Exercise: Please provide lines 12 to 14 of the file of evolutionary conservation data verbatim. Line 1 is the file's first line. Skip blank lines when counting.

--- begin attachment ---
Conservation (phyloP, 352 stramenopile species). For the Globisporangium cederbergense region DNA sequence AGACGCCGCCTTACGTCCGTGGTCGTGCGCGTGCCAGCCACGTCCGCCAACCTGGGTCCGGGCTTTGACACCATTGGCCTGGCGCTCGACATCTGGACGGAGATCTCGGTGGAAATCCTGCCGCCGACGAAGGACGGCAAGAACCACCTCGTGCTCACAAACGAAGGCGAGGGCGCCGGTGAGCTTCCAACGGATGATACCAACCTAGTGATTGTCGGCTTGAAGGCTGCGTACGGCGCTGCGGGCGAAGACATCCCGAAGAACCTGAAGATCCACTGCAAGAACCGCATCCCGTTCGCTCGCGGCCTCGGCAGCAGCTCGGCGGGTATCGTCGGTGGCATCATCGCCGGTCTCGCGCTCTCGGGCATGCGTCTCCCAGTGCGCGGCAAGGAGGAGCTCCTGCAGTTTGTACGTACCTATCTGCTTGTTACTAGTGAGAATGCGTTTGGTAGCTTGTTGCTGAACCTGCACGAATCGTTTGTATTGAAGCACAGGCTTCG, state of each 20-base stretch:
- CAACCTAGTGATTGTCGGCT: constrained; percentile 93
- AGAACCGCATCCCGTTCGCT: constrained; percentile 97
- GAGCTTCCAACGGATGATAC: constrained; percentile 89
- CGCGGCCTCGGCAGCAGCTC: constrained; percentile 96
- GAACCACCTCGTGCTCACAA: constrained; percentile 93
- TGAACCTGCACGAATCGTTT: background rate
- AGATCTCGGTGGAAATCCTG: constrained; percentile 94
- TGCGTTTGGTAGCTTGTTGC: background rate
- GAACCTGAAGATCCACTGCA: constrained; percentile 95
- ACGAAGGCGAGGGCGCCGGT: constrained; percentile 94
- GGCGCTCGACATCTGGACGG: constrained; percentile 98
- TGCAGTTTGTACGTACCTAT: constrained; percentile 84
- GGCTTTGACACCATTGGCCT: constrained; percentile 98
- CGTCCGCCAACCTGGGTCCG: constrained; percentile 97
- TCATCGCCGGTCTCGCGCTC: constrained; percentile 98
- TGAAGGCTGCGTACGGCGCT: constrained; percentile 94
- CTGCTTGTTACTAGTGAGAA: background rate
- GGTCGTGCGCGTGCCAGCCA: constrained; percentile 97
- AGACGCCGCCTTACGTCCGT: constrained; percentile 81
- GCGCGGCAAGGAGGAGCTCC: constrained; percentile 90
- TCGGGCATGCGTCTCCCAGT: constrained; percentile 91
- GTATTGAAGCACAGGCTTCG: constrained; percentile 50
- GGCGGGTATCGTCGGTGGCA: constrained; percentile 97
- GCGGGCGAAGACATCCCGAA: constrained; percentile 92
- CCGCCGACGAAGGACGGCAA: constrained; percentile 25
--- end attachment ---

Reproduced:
- GGCGCTCGACATCTGGACGG: constrained; percentile 98
- TGCAGTTTGTACGTACCTAT: constrained; percentile 84
- GGCTTTGACACCATTGGCCT: constrained; percentile 98